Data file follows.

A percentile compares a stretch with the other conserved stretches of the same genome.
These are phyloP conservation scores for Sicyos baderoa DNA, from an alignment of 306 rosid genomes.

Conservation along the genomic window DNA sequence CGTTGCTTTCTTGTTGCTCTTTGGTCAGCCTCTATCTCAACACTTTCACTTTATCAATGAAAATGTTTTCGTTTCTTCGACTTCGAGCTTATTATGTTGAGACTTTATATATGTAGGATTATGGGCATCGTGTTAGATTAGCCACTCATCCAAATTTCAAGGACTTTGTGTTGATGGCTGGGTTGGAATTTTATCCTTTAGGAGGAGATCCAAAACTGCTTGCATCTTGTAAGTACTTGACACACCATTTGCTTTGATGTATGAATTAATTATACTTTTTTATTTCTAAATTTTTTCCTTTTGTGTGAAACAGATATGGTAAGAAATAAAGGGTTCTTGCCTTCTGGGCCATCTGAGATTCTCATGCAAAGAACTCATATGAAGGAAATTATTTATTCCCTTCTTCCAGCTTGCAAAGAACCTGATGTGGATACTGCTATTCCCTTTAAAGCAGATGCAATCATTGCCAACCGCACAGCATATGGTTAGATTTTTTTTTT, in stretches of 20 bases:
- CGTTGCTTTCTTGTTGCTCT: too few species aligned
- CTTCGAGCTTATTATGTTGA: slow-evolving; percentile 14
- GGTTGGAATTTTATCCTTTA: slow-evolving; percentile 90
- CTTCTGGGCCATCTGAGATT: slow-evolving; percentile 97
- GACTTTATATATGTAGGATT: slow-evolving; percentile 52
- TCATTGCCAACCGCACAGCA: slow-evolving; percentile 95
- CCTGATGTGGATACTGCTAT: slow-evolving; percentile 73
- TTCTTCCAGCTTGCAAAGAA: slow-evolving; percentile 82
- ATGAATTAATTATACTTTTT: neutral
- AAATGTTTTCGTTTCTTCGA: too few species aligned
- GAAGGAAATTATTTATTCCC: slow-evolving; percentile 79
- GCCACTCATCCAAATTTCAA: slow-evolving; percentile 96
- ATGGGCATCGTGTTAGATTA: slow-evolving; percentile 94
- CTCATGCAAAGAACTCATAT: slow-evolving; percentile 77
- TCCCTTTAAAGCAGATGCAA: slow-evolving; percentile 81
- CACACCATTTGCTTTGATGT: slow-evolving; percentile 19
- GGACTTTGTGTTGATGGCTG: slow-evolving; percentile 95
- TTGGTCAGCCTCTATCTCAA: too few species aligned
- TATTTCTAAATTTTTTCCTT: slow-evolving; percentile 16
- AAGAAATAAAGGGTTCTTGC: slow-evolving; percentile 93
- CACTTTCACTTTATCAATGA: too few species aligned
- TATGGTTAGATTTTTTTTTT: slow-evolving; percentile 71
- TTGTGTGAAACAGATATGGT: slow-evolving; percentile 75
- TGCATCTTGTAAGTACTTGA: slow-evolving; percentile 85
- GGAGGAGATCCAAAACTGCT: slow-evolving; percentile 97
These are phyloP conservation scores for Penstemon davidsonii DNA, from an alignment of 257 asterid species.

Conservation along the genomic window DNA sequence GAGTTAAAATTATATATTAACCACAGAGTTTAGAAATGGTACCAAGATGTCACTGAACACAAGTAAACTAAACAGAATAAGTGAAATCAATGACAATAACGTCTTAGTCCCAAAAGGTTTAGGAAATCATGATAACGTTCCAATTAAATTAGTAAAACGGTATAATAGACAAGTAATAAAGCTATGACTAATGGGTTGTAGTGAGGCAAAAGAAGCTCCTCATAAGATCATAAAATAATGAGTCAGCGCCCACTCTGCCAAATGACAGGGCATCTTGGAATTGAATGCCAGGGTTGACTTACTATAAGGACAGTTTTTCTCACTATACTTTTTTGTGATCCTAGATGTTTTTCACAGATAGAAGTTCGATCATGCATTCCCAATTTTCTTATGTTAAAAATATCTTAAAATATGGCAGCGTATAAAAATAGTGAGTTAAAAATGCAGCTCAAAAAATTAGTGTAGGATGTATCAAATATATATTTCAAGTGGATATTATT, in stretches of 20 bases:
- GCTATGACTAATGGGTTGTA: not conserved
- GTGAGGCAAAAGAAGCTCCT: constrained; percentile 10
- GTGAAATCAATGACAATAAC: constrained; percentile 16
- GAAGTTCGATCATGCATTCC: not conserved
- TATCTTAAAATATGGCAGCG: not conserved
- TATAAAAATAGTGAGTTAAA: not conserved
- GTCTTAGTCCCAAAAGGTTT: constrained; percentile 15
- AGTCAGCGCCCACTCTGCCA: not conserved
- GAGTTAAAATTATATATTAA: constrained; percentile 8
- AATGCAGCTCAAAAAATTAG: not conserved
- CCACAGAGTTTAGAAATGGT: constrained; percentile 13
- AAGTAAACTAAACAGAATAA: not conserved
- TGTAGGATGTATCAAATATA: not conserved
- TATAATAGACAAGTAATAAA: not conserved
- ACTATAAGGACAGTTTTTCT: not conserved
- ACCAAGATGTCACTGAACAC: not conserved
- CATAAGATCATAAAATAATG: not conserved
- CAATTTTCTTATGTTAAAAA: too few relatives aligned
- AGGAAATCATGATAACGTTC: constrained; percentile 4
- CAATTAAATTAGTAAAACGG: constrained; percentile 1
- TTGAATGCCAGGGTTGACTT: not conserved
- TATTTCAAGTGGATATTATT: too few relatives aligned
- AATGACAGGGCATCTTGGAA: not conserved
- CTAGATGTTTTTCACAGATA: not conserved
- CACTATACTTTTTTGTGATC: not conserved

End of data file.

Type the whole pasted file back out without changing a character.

A percentile compares a stretch with the other conserved stretches of the same genome.
These are phyloP conservation scores for Sicyos baderoa DNA, from an alignment of 306 rosid genomes.

Conservation along the genomic window DNA sequence CGTTGCTTTCTTGTTGCTCTTTGGTCAGCCTCTATCTCAACACTTTCACTTTATCAATGAAAATGTTTTCGTTTCTTCGACTTCGAGCTTATTATGTTGAGACTTTATATATGTAGGATTATGGGCATCGTGTTAGATTAGCCACTCATCCAAATTTCAAGGACTTTGTGTTGATGGCTGGGTTGGAATTTTATCCTTTAGGAGGAGATCCAAAACTGCTTGCATCTTGTAAGTACTTGACACACCATTTGCTTTGATGTATGAATTAATTATACTTTTTTATTTCTAAATTTTTTCCTTTTGTGTGAAACAGATATGGTAAGAAATAAAGGGTTCTTGCCTTCTGGGCCATCTGAGATTCTCATGCAAAGAACTCATATGAAGGAAATTATTTATTCCCTTCTTCCAGCTTGCAAAGAACCTGATGTGGATACTGCTATTCCCTTTAAAGCAGATGCAATCATTGCCAACCGCACAGCATATGGTTAGATTTTTTTTTT, in stretches of 20 bases:
- CGTTGCTTTCTTGTTGCTCT: too few species aligned
- CTTCGAGCTTATTATGTTGA: slow-evolving; percentile 14
- GGTTGGAATTTTATCCTTTA: slow-evolving; percentile 90
- CTTCTGGGCCATCTGAGATT: slow-evolving; percentile 97
- GACTTTATATATGTAGGATT: slow-evolving; percentile 52
- TCATTGCCAACCGCACAGCA: slow-evolving; percentile 95
- CCTGATGTGGATACTGCTAT: slow-evolving; percentile 73
- TTCTTCCAGCTTGCAAAGAA: slow-evolving; percentile 82
- ATGAATTAATTATACTTTTT: neutral
- AAATGTTTTCGTTTCTTCGA: too few species aligned
- GAAGGAAATTATTTATTCCC: slow-evolving; percentile 79
- GCCACTCATCCAAATTTCAA: slow-evolving; percentile 96
- ATGGGCATCGTGTTAGATTA: slow-evolving; percentile 94
- CTCATGCAAAGAACTCATAT: slow-evolving; percentile 77
- TCCCTTTAAAGCAGATGCAA: slow-evolving; percentile 81
- CACACCATTTGCTTTGATGT: slow-evolving; percentile 19
- GGACTTTGTGTTGATGGCTG: slow-evolving; percentile 95
- TTGGTCAGCCTCTATCTCAA: too few species aligned
- TATTTCTAAATTTTTTCCTT: slow-evolving; percentile 16
- AAGAAATAAAGGGTTCTTGC: slow-evolving; percentile 93
- CACTTTCACTTTATCAATGA: too few species aligned
- TATGGTTAGATTTTTTTTTT: slow-evolving; percentile 71
- TTGTGTGAAACAGATATGGT: slow-evolving; percentile 75
- TGCATCTTGTAAGTACTTGA: slow-evolving; percentile 85
- GGAGGAGATCCAAAACTGCT: slow-evolving; percentile 97
These are phyloP conservation scores for Penstemon davidsonii DNA, from an alignment of 257 asterid species.

Conservation along the genomic window DNA sequence GAGTTAAAATTATATATTAACCACAGAGTTTAGAAATGGTACCAAGATGTCACTGAACACAAGTAAACTAAACAGAATAAGTGAAATCAATGACAATAACGTCTTAGTCCCAAAAGGTTTAGGAAATCATGATAACGTTCCAATTAAATTAGTAAAACGGTATAATAGACAAGTAATAAAGCTATGACTAATGGGTTGTAGTGAGGCAAAAGAAGCTCCTCATAAGATCATAAAATAATGAGTCAGCGCCCACTCTGCCAAATGACAGGGCATCTTGGAATTGAATGCCAGGGTTGACTTACTATAAGGACAGTTTTTCTCACTATACTTTTTTGTGATCCTAGATGTTTTTCACAGATAGAAGTTCGATCATGCATTCCCAATTTTCTTATGTTAAAAATATCTTAAAATATGGCAGCGTATAAAAATAGTGAGTTAAAAATGCAGCTCAAAAAATTAGTGTAGGATGTATCAAATATATATTTCAAGTGGATATTATT, in stretches of 20 bases:
- GCTATGACTAATGGGTTGTA: not conserved
- GTGAGGCAAAAGAAGCTCCT: constrained; percentile 10
- GTGAAATCAATGACAATAAC: constrained; percentile 16
- GAAGTTCGATCATGCATTCC: not conserved
- TATCTTAAAATATGGCAGCG: not conserved
- TATAAAAATAGTGAGTTAAA: not conserved
- GTCTTAGTCCCAAAAGGTTT: constrained; percentile 15
- AGTCAGCGCCCACTCTGCCA: not conserved
- GAGTTAAAATTATATATTAA: constrained; percentile 8
- AATGCAGCTCAAAAAATTAG: not conserved
- CCACAGAGTTTAGAAATGGT: constrained; percentile 13
- AAGTAAACTAAACAGAATAA: not conserved
- TGTAGGATGTATCAAATATA: not conserved
- TATAATAGACAAGTAATAAA: not conserved
- ACTATAAGGACAGTTTTTCT: not conserved
- ACCAAGATGTCACTGAACAC: not conserved
- CATAAGATCATAAAATAATG: not conserved
- CAATTTTCTTATGTTAAAAA: too few relatives aligned
- AGGAAATCATGATAACGTTC: constrained; percentile 4
- CAATTAAATTAGTAAAACGG: constrained; percentile 1
- TTGAATGCCAGGGTTGACTT: not conserved
- TATTTCAAGTGGATATTATT: too few relatives aligned
- AATGACAGGGCATCTTGGAA: not conserved
- CTAGATGTTTTTCACAGATA: not conserved
- CACTATACTTTTTTGTGATC: not conserved